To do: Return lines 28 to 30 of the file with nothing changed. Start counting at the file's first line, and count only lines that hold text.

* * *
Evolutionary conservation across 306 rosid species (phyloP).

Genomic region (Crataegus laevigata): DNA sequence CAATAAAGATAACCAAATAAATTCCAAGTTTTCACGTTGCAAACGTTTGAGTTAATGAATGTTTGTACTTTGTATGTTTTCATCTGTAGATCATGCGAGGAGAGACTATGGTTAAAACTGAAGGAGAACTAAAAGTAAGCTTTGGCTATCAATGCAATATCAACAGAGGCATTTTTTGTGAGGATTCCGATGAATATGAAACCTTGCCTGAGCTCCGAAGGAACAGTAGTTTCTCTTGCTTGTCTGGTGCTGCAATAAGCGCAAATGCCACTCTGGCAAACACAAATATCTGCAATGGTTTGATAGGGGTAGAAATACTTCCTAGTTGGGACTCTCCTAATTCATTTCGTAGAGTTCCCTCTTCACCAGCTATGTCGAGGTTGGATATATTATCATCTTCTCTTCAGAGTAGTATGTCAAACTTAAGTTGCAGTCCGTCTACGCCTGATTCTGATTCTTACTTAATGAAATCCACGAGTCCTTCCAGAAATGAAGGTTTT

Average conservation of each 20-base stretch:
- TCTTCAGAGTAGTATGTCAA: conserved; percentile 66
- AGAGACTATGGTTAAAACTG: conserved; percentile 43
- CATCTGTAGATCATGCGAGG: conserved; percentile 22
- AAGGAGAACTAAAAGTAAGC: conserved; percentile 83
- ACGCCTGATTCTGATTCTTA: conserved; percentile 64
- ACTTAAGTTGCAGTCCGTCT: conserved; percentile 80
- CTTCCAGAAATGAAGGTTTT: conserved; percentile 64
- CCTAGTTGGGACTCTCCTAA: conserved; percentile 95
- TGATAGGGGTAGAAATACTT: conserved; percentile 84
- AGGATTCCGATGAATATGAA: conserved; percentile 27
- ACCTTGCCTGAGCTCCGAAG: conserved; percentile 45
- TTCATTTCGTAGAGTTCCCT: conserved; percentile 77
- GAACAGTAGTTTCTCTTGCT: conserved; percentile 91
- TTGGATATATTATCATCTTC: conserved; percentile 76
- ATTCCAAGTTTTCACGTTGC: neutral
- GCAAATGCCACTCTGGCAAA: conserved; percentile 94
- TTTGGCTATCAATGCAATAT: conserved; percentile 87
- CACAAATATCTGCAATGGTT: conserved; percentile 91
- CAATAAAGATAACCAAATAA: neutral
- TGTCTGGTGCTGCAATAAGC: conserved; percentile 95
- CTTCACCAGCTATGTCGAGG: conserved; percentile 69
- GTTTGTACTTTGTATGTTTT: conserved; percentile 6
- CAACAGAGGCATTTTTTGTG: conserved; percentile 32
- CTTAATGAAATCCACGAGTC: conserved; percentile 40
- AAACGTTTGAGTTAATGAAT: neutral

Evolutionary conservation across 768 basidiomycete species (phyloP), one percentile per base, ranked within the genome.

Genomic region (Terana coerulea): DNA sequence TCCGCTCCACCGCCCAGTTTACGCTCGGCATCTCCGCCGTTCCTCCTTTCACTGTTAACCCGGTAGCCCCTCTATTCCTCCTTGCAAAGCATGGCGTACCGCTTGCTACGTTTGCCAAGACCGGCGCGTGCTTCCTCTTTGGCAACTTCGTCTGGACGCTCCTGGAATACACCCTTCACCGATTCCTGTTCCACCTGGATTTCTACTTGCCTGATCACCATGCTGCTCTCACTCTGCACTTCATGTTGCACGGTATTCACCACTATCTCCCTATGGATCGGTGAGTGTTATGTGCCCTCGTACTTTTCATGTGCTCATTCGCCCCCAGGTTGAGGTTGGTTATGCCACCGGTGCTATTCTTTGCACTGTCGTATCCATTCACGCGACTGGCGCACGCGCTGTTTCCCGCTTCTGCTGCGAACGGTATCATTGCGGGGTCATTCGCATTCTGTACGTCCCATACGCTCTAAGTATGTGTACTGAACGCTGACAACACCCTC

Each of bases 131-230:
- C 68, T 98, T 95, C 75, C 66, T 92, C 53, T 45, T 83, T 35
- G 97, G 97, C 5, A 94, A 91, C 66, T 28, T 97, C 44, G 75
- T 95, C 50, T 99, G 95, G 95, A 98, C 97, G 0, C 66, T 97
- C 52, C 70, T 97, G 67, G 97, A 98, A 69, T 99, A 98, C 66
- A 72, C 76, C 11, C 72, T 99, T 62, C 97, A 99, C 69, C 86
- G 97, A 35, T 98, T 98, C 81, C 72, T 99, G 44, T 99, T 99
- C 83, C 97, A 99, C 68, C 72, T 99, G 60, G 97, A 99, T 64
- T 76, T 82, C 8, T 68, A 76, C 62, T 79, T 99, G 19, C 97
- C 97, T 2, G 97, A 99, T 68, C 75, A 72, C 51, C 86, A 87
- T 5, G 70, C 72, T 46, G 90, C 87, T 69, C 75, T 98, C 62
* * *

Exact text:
- AAACGTTTGAGTTAATGAAT: neutral

Evolutionary conservation across 768 basidiomycete species (phyloP), one percentile per base, ranked within the genome.

Genomic region (Terana coerulea): DNA sequence TCCGCTCCACCGCCCAGTTTACGCTCGGCATCTCCGCCGTTCCTCCTTTCACTGTTAACCCGGTAGCCCCTCTATTCCTCCTTGCAAAGCATGGCGTACCGCTTGCTACGTTTGCCAAGACCGGCGCGTGCTTCCTCTTTGGCAACTTCGTCTGGACGCTCCTGGAATACACCCTTCACCGATTCCTGTTCCACCTGGATTTCTACTTGCCTGATCACCATGCTGCTCTCACTCTGCACTTCATGTTGCACGGTATTCACCACTATCTCCCTATGGATCGGTGAGTGTTATGTGCCCTCGTACTTTTCATGTGCTCATTCGCCCCCAGGTTGAGGTTGGTTATGCCACCGGTGCTATTCTTTGCACTGTCGTATCCATTCACGCGACTGGCGCACGCGCTGTTTCCCGCTTCTGCTGCGAACGGTATCATTGCGGGGTCATTCGCATTCTGTACGTCCCATACGCTCTAAGTATGTGTACTGAACGCTGACAACACCCTC